Go Back  Fodor's Travel Talk Forums > Destinations > Europe
Reload this Page >

Franco's favourite ... Roman food & restaurants

Franco's favourite ... Roman food & restaurants

Old Jul 10th, 2007, 12:52 PM
  #101  
 
Join Date: Mar 2005
Posts: 1,827
Likes: 0
Received 0 Likes on 0 Posts
bm
TRSW is offline  
Old Jul 23rd, 2007, 06:17 PM
  #102  
 
Join Date: Dec 2005
Posts: 5,741
Likes: 0
Received 0 Likes on 0 Posts
franco and ek,

I'll search the site, but specifically looking for those famous fried artichokes and risotto...risotto w just parm/risotto with fungi/risotti w asparagus.mmmm. I also heard some good things about fried rice balls? We will be in Rome, Florence and Venice. Any hints on which city/restaurant I can find the best of these personal culinary faves?

Thanks...
Paula
sarge56 is offline  
Old Jul 23rd, 2007, 08:13 PM
  #103  
 
Join Date: Jun 2007
Posts: 148
Likes: 0
Received 0 Likes on 0 Posts
bookmarking
AmanteDelLimoncello is offline  
Old Jul 23rd, 2007, 09:11 PM
  #104  
 
Join Date: Jul 2007
Posts: 161
Likes: 0
Received 0 Likes on 0 Posts
bkmkg
thank you
lovesroses is offline  
Old Jul 24th, 2007, 10:29 AM
  #105  
 
Join Date: May 2006
Posts: 794
Likes: 0
Received 0 Likes on 0 Posts
Paula,
You'll find the famous fried artichokes all over Rome. The Jewish Ghetto restaurants are especially known for them. I had an amazingly delicous fried artichoke at Popi-Popi in Trastevere (as well as fantastic pizza and the best tiramisu ever!)

The fried rice balls (called suppli) are also found in many restaurants with classic Roman menus. My notes reccommend Checco er Carrettiere, in Trastevere, Via Benedetta 10/13 06 5800985 "Don't miss the carciofi alla romana (in season, of course). The supplì are outstanding, made with carnaroli rice and the sauce from the involtini, ossobuco, and coda alla vaccinara." This restaurnt is a bit on the expensive side, and I imagine you can get decent suppli elsewhere for less money, but the whole meal here should be great.

Risotto is best in Venice. We had the most amazng asparagus risotto at Riviera (Tel: 041-522-7621, Fondamenta Zattere Ponte Lungo – 1473)a fantastic restaurant right on the Giudecca canal in Dorsoduro. Not cheap but well worth it.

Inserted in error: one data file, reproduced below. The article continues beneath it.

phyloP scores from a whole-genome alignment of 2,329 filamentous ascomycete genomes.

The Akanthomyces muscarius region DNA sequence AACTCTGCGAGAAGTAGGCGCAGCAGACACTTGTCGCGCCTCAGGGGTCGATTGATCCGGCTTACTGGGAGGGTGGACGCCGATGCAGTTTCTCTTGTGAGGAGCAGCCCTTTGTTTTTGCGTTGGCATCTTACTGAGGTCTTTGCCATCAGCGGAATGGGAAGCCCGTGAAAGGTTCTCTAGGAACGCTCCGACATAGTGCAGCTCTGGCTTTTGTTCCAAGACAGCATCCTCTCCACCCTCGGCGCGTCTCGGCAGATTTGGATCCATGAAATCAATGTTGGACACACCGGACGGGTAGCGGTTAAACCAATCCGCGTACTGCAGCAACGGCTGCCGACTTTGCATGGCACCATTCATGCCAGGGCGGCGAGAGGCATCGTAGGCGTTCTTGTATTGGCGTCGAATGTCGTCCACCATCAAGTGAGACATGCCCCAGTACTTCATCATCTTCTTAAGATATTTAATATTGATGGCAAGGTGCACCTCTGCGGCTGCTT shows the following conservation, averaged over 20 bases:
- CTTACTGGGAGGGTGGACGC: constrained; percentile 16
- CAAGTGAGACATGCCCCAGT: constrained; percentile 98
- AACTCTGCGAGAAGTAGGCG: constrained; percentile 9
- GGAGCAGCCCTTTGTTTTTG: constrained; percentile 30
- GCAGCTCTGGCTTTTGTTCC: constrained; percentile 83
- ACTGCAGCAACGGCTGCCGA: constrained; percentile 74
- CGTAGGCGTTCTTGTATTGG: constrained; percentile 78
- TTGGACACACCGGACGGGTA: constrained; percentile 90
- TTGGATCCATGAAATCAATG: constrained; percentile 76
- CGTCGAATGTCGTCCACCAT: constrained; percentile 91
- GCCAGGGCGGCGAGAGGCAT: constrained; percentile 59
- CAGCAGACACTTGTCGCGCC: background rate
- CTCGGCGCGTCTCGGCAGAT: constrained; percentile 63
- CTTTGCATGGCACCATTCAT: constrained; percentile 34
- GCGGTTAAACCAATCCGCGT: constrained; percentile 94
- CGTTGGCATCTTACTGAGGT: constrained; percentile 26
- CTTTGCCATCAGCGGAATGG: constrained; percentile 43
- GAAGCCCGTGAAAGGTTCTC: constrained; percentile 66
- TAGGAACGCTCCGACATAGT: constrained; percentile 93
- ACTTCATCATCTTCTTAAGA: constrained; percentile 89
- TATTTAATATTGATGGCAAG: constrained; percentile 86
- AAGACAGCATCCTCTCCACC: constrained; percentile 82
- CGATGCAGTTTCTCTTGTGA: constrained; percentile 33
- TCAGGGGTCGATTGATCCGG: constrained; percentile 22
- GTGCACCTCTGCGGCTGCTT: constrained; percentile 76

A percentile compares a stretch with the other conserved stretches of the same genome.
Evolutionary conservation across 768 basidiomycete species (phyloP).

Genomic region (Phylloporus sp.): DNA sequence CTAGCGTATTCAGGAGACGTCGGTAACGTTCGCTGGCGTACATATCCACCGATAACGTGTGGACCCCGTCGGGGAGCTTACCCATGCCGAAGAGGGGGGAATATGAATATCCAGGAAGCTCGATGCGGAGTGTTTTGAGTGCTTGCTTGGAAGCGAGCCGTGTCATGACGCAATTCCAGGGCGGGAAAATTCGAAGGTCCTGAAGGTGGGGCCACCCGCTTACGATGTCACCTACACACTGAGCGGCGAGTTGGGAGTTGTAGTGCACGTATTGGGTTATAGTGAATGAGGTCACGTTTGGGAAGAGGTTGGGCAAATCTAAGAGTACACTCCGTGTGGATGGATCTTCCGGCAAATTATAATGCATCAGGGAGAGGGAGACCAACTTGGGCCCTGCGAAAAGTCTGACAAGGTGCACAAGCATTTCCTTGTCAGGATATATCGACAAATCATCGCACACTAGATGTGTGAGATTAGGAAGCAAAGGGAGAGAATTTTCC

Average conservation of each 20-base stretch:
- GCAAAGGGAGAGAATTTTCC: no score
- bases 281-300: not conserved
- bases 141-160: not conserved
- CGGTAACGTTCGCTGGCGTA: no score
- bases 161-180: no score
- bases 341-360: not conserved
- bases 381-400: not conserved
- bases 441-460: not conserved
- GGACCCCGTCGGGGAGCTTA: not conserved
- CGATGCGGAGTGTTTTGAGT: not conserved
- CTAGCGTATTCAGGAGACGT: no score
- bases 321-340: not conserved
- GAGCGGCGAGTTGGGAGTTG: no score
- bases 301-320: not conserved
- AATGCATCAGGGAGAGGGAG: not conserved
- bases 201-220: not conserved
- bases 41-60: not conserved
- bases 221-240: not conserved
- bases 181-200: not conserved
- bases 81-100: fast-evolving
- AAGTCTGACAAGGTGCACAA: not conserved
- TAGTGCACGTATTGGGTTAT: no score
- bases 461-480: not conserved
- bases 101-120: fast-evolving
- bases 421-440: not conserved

If you're interested, my Italy trip report has a ton of food descriptions/restaurant reviews in Rome/Florence/Venice with addresses, phone numbers and prices for meals. Just click my name and look for "Donkey" in the title.

Enjoy!
plafield is offline  
Old Jul 24th, 2007, 10:41 AM
  #106  
 
Join Date: Sep 2006
Posts: 154
Likes: 0
Received 0 Likes on 0 Posts
Having just returned from Rome this weekend, I can tell you that artichokes are not in season now, and the better restaurants are not serving any. We had lunch in the Ghetto and the first thing I asked for was an artichoke, having had them in the spring a few years ago. We were advised that they are not available and if a restaurant has them beware!
dorie is offline  
Old Jul 24th, 2007, 10:45 AM
  #107  
 
Join Date: Mar 2007
Posts: 2,453
Likes: 0
Received 0 Likes on 0 Posts
I would not insist on an asparagus risotto. Cooking in Italy is very much a seasonal thing; if asparagus is not in season, no one will have asparagus risotto on the menu - or if they do, they shouldn't.
Zerlina is offline  
Old Jul 24th, 2007, 12:30 PM
  #108  
 
Join Date: May 2006
Posts: 794
Likes: 0
Received 0 Likes on 0 Posts
I agree about the seasonal choices. We were lucky enough to be there in the spring when both asparagus and artichokes were in season! But suppli and plain risotto with fine cheese and/or other lovely seasonal vegetables will be available, as well as many other delicious Italain specialities.
plafield is offline  
Old Jul 24th, 2007, 12:42 PM
  #109  
LJ
 
Join Date: Jan 2003
Posts: 2,759
Likes: 0
Received 0 Likes on 0 Posts
Cooking is such a regional thing in Italy: those rice balls you are talking about would probably be called aranci, (like oranges) in Florence and would likely be stuffed with fresh mozzarella.
LJ is offline  
Old Jul 24th, 2007, 12:58 PM
  #110  
 
Join Date: Mar 2007
Posts: 2,453
Likes: 0
Received 0 Likes on 0 Posts
Arancini (the diminutive is always used, even though they are anything but small) are actually a Sicilian dish. There they come with various fillings, the most common being ham and bechamel or tomato ragu, cheese and peas.
Zerlina is offline